Two, Four, Six, Eight: Who Doesn’t John Jay Appreciate?

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Two, Four, Six, Eight: Who Doesn’t John Jay Appreciate?

Mohamed Ndiaye

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The John Jay Cheerleading team will no longer be competing in the CUNYAC Cheerleading Championship. The decision, made by Carol Kashow, Director of Athletics, Recreation, and Intramurals, came as a shock to the members of the team.

The cheerleading team was informed of this decision on September 5th in an interest meeting and although they had heard rumors about the decision, they were disappointed to have it confirmed.

Hoping to raise awareness of the issue, some members of the team reached out for support from students through the JJAY Students app, from Lynette Cook-Francis, Vice-President of Enrollment Management and Student Affairs, Jasmine Awad, Student Council President, and the Women’s Center for Gender Justice.

In addition, they have filed a Title IX complaint.

One of the members of the team, Kaileah Gaynor, started a petition on the issue on Change.org   and over 500 people have signed it so far.

“Kashow told us it was difficult to find a consistent coach who would commit to the team for more than a season,” said Ayanna Miller-Smith, a senior who has been on the team for 3 years.

The Sentinel reached out to Kashow for comment.

Kashow provided multiple reasons for her decision, which ranged from the difficulty to find a consistent coach to the unpopularity of cheerleading in Manhattan colleges.

The cheerleading team has had 4 coaches in 6 years and most of them have come from Brooklyn. Since they are part-time at John Jay, Miller-Smith feels that the coaches have a hard time juggling a full-time job during the day and practice sessions in the evenings on campus.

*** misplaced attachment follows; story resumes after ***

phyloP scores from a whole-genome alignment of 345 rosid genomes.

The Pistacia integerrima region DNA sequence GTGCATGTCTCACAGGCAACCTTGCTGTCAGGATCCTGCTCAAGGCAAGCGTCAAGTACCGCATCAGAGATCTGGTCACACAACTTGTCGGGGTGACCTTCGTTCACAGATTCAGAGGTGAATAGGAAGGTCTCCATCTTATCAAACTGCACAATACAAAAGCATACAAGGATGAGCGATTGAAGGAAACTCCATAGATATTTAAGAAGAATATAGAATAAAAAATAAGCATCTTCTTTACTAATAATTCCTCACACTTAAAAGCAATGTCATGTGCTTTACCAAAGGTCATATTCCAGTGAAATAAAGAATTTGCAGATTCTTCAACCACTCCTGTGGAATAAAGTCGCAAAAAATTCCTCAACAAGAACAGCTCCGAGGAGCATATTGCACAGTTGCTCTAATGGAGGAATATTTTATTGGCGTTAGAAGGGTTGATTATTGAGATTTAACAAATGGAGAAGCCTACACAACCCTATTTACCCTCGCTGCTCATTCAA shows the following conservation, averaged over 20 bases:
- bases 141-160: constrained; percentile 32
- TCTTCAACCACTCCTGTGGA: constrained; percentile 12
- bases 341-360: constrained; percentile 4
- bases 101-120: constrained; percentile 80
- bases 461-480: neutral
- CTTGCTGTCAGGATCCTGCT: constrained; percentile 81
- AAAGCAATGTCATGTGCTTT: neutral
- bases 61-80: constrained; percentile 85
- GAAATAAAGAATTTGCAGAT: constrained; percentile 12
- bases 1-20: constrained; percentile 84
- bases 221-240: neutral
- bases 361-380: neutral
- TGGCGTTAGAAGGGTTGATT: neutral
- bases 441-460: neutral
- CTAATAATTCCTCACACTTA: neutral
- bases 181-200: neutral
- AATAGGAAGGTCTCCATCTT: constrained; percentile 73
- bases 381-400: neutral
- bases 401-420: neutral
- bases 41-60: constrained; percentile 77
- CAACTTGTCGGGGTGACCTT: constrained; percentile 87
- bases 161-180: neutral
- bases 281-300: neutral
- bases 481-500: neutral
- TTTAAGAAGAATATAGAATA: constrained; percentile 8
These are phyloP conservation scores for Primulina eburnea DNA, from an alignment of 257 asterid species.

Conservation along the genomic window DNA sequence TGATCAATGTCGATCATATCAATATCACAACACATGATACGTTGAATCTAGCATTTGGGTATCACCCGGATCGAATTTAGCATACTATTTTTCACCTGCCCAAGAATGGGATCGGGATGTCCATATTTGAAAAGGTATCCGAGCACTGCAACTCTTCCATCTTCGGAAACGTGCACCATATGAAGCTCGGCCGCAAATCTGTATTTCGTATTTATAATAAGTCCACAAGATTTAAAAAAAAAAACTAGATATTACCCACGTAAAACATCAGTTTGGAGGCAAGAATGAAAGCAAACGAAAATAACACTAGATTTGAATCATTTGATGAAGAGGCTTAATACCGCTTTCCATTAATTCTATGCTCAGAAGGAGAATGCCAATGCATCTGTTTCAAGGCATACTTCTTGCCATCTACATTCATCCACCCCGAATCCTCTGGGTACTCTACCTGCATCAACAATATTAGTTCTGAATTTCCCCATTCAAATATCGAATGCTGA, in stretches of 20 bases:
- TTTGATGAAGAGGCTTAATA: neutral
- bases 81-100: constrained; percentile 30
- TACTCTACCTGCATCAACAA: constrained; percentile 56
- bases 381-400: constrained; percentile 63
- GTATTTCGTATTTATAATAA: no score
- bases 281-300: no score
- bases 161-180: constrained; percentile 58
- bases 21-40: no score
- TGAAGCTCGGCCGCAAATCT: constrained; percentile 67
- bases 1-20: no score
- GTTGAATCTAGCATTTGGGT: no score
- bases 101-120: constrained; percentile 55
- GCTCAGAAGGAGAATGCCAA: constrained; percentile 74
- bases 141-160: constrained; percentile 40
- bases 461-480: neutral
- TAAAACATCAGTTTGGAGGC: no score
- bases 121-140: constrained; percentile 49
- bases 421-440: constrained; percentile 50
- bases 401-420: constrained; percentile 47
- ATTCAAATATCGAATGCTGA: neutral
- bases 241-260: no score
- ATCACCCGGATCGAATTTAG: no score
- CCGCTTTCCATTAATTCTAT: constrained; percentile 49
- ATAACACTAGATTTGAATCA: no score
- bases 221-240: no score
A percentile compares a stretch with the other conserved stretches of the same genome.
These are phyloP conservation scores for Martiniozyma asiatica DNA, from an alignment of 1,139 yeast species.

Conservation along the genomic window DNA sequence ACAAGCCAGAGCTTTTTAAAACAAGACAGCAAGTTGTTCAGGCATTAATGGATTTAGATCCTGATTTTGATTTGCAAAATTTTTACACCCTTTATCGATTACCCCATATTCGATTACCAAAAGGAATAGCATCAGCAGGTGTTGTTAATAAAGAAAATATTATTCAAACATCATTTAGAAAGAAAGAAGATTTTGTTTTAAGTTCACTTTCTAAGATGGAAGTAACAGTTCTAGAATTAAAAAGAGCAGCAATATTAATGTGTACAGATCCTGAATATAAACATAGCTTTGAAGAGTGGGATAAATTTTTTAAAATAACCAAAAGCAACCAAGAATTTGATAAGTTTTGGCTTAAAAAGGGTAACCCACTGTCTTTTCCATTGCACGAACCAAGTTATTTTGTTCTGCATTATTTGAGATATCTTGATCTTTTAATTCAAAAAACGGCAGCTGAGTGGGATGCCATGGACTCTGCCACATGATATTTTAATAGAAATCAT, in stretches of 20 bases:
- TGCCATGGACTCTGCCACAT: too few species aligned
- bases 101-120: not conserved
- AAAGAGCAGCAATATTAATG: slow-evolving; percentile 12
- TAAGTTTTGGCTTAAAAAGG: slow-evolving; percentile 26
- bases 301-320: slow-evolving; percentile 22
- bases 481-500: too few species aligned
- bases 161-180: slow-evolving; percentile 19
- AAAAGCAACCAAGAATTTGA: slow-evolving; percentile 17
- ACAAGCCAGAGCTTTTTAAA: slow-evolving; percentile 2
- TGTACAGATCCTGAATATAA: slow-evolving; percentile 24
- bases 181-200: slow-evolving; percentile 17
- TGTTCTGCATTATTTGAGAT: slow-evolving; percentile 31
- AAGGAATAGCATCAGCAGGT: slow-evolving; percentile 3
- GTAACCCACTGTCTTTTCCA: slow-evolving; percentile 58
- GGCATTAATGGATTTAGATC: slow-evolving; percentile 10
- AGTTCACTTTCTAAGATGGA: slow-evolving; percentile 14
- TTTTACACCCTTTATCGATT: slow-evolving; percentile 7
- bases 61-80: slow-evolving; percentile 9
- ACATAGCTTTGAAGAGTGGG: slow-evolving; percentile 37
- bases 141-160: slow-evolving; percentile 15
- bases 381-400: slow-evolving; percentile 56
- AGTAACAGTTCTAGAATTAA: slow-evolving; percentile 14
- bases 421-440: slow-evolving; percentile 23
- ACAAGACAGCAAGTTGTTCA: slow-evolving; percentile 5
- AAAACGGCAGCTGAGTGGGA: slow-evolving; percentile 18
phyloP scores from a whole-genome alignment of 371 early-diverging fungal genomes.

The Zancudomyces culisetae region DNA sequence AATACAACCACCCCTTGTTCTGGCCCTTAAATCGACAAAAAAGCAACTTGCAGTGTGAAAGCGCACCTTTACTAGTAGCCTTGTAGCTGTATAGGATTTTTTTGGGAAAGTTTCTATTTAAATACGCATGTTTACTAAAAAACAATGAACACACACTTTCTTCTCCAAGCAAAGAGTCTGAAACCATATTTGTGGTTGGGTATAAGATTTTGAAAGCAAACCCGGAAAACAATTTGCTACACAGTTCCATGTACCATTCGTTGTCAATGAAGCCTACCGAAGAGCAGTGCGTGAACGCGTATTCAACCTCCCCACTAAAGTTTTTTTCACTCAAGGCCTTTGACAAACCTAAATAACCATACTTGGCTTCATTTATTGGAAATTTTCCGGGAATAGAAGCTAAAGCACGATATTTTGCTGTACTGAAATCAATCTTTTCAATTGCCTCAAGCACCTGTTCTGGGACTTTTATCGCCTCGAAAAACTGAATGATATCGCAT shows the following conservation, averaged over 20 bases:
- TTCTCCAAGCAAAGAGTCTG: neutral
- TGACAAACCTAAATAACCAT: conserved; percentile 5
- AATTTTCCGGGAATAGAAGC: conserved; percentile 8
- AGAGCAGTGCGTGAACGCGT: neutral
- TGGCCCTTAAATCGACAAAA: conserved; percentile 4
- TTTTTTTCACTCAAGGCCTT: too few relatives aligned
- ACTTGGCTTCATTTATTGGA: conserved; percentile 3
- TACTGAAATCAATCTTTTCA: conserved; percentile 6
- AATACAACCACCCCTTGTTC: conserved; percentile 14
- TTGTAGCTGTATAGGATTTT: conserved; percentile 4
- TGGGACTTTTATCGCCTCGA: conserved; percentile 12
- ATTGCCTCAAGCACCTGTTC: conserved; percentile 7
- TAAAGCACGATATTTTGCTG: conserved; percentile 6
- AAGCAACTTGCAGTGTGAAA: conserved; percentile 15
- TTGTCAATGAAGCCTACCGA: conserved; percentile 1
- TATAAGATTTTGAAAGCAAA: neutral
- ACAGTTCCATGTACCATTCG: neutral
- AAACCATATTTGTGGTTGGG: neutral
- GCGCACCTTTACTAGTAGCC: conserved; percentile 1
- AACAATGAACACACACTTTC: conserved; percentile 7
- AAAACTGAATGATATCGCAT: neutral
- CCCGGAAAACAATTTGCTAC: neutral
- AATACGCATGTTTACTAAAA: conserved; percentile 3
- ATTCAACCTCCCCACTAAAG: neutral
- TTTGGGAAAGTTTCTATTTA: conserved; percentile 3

According to Kashow, cheerleading is much more popular in Brooklyn and Staten Island, which explains why most of Bloodhounds’ coaches come from there.

Although John Jay is an NCAA college with sports like soccer, basketball, and baseball, cheerleading is not recognized as a sport, therefore, there is no tournament. The cheerleading team is only allowed to compete in the CUNYAC Cheerleading Championship.

“We are the only Manhattan CUNY 4-year school which offers cheerleading and has competed,” Kashow said. “Baruch, Hunter and CCNY — none of them have declared.”

“With our other sports, the fact that they are an NCAA sport and would possibly lead to a career path for a part-time coach is something that inspires them [the coaches] to stay here, to build a resume and to move on to other NCAA schools at a full-time situation,” Kashow said.

To Miller-Smith there is a simple solution to stop the coaches from leaving for better opportunities but according to her, Kashow does not allow it.

“Cheerleading coaches here could go to the next level if she had allowed us to compete at other competitions which other CUNY schools do,” she said. “Brooklyn College has competed in UCA competitions and those are competitions where coaches are more recognized for the athleticism of the sport because that is what competitive cheerleading is.”

In addition, the team feels that they are not getting the proper amount of resources.

The team usually practices from 5 pm to 9 pm on weekdays in the Auxiliary gym but due to the fact that both the main gym and the Auxiliary gym are rented to Urban League Monday through Thursday from 7 pm to 11 pm, they have had to switch to a different location to finish practice.